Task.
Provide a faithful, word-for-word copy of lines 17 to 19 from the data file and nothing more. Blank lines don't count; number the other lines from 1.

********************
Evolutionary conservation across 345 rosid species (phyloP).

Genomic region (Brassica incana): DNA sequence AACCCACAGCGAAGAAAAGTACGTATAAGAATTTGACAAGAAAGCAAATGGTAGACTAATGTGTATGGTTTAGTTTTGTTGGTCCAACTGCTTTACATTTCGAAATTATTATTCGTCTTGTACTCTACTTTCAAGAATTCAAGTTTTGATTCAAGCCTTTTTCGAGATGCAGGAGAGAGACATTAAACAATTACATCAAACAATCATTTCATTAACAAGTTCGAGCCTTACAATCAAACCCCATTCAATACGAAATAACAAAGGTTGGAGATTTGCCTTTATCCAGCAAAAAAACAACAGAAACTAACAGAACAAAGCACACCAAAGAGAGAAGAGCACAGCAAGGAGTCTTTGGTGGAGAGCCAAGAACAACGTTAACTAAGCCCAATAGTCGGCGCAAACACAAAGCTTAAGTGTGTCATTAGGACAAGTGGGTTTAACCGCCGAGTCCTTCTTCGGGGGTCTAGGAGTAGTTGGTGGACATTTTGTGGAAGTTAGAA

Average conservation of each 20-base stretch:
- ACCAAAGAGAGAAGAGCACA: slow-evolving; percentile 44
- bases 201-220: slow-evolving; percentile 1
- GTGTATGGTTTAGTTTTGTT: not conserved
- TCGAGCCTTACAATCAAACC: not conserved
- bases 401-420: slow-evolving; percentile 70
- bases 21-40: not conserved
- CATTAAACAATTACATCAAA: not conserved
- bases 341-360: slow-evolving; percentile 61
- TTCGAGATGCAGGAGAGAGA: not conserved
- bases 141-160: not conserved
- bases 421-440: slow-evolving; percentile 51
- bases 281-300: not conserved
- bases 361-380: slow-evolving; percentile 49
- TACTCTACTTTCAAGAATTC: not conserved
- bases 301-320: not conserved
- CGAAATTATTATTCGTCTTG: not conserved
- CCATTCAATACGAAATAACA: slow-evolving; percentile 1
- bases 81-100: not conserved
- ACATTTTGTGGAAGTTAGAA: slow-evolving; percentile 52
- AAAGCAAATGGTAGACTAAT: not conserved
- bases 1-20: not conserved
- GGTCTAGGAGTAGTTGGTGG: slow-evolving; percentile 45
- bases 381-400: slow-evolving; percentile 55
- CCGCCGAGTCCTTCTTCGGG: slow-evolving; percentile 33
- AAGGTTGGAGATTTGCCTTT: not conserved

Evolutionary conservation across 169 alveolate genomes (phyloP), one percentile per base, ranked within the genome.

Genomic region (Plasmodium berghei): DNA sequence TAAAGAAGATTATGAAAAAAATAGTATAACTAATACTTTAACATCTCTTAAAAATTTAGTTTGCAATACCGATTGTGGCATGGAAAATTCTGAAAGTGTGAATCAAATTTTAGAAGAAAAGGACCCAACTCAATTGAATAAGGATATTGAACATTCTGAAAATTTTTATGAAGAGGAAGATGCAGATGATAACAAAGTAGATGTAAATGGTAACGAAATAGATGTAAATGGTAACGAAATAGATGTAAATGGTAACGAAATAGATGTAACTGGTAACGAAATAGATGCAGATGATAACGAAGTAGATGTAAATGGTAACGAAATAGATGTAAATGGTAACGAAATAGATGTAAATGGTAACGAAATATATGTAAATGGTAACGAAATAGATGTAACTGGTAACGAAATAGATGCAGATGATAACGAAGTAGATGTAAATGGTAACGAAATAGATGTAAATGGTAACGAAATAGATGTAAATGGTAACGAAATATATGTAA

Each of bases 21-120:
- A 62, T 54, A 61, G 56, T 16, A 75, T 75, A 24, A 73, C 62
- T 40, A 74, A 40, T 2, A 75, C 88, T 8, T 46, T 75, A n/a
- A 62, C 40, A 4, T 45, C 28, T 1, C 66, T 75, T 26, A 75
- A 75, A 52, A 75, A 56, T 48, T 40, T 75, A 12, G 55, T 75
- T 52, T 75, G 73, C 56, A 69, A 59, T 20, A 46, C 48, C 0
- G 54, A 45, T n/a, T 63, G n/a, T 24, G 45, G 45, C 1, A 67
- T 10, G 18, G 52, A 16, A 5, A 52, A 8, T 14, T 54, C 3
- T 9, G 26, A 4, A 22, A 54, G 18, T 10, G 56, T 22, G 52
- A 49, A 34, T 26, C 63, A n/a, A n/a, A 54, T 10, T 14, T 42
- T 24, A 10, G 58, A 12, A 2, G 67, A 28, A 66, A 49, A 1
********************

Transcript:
- TACTCTACTTTCAAGAATTC: not conserved
- bases 301-320: not conserved
- CGAAATTATTATTCGTCTTG: not conserved